Background: Venous thromboembolic disease (TED), although rare, is a major cause of maternal mortality and morbidity, hence methods of prophylaxis are often used for women at risk. This may include women delivered by caesarean section, those with a personal or family history of TED and women with inherited or acquired thrombophilias (conditions that predispose people to thrombosis). Many methods of prophylaxis carry a risk of side effects, and as the risk of TED is low, it is possible that the benefits of thromboprophylaxis may be outweighed by harm. Current guidelines for clinical practice are based on expert opinion only, rather than high quality evidence from randomised trials.
Objectives: To determine the effects of thromboprophylaxis in women who are pregnant or have recently delivered and are at increased risk of TED on the incidence of venous TED and side effects of treatment.
Search strategy: We searched the Cochrane Pregnancy and Childbirth Group's Trials Register (May 2009).
Selection criteria: Randomised trials comparing one method of thromboprophylaxis with placebo or no treatment, and randomised trials comparing two (or more) methods of thromboprophylaxis.
Data collection and analysis: Two review authors extracted data independently and resolved any discrepancies by discussion.
Main results: Sixteen trials met the inclusion criteria but only 13 trials, involving 1774 women, examining a range of methods of thromboprophylaxis, contributed data for the outcomes of interest. Four of them compared methods of antenatal prophylaxis: low molecular weight heparin (LMWH) versus unfractionated heparin (UFH) (two studies), and heparin versus no treatment (two studies). Eight studies assessed postnatal prophylaxis after caesarean section; one compared hydroxyethyl starch with unfractionated heparin; four compared heparin with placebo; and the other three compared UFH with LMWH. One study examined prophylaxis in the postnatal period.The small number of statistically significant findings in this review are largely derived from trials which are not of high methodological quality. It was not possible to assess the effects of any of these interventions on most outcomes, and especially on rare outcomes such as death, TED and osteoporosis, because of small sample sizes and the small number of trials making the same comparisons.There was some evidence of side effects associated with thromboprophylaxis.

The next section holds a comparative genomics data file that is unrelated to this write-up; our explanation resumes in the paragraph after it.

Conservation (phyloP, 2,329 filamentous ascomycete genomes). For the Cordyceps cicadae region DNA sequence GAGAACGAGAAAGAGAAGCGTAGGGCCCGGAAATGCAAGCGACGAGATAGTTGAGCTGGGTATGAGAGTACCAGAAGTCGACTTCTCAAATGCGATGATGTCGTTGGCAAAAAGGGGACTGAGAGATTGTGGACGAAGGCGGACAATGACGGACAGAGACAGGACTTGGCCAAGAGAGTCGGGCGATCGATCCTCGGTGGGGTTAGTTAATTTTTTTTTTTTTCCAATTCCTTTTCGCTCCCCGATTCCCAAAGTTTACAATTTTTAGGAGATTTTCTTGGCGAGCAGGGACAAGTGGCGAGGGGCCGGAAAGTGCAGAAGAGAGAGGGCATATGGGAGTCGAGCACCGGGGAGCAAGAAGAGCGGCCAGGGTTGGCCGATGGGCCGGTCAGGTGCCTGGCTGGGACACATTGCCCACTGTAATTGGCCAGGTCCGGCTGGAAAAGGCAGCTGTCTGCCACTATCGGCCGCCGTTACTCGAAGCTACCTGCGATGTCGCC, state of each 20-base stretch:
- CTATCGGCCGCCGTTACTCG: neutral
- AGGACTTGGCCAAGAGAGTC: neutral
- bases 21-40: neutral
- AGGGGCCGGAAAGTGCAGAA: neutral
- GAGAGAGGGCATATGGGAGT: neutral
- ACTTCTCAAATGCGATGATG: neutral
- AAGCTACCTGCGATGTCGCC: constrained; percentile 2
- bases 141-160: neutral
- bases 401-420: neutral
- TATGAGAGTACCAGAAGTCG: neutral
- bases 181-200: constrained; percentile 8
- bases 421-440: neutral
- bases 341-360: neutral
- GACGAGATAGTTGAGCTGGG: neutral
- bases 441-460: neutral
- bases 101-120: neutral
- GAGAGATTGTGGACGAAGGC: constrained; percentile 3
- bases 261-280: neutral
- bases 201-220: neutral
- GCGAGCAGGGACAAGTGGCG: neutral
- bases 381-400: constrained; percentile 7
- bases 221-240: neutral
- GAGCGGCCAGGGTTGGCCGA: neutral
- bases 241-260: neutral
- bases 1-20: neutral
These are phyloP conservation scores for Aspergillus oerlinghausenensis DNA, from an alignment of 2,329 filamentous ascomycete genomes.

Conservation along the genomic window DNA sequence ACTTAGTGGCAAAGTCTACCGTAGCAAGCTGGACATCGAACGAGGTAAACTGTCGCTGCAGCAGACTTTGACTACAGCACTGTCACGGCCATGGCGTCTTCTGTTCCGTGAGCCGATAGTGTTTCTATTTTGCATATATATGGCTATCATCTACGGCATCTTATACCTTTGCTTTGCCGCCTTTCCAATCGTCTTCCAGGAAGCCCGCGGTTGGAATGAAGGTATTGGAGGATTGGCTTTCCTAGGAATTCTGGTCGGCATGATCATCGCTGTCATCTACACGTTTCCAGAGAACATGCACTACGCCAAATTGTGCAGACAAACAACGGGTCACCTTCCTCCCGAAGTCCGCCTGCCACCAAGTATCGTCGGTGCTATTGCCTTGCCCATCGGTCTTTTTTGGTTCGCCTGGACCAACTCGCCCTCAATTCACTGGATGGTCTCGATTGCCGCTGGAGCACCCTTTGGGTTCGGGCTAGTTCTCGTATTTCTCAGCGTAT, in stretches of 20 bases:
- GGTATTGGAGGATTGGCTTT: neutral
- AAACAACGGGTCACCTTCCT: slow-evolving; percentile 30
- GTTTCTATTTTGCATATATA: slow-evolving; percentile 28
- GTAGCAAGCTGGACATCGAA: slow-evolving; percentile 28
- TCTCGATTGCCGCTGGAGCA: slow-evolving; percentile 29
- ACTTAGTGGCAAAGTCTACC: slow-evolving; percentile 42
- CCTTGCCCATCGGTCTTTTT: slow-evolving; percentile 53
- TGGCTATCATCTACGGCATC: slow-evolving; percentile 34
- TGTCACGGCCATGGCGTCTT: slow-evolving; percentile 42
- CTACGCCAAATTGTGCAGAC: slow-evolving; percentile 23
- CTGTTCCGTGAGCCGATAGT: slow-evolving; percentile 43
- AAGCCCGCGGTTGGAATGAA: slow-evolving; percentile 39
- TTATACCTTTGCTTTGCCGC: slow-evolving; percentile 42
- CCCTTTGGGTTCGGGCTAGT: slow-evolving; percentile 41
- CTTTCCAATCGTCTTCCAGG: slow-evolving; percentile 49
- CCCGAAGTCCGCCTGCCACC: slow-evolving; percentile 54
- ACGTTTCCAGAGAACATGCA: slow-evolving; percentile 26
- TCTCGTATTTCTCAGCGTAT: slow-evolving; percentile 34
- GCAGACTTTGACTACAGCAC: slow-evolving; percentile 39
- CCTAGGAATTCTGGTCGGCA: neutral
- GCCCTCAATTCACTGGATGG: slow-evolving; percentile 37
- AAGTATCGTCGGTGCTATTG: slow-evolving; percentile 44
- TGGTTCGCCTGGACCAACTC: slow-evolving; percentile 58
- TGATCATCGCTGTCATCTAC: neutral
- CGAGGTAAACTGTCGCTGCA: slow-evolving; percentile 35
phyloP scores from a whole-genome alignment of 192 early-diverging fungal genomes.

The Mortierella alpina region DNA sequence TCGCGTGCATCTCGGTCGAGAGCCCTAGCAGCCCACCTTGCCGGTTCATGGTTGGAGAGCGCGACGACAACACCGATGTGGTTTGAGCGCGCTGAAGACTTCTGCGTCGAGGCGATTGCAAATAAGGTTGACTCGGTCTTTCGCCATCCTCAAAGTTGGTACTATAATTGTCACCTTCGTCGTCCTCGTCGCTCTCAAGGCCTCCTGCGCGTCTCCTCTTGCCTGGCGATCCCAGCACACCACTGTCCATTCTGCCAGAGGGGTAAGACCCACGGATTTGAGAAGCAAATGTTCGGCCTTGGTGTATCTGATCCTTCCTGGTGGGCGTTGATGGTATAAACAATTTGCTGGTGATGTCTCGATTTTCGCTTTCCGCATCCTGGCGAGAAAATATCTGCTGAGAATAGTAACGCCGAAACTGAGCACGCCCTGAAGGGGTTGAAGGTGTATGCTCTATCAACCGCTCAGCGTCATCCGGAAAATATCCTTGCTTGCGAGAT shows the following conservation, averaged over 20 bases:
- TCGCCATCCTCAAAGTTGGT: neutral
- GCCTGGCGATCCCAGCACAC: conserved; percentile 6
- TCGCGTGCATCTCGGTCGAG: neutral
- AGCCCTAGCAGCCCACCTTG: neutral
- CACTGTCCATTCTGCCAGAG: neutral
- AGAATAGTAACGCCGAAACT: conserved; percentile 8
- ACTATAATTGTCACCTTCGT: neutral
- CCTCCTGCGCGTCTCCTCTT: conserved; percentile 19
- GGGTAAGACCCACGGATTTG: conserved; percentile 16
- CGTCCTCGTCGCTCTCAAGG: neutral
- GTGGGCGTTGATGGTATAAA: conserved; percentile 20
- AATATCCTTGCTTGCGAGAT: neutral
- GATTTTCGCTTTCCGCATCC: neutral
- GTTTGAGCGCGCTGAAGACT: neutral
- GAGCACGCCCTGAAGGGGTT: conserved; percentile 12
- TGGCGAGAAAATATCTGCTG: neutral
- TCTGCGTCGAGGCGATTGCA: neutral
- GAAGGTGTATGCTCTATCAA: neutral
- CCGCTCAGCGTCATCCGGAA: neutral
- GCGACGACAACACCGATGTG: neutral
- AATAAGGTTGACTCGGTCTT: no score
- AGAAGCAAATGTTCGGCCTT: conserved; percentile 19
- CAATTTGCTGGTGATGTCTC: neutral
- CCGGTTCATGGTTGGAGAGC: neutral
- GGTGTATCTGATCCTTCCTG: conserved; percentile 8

Authors' conclusions: There is insufficient evidence on which to base recommendations for thromboprophylaxis during pregnancy and the early postnatal period. Large scale randomised trials of currently-used interventions should be conducted.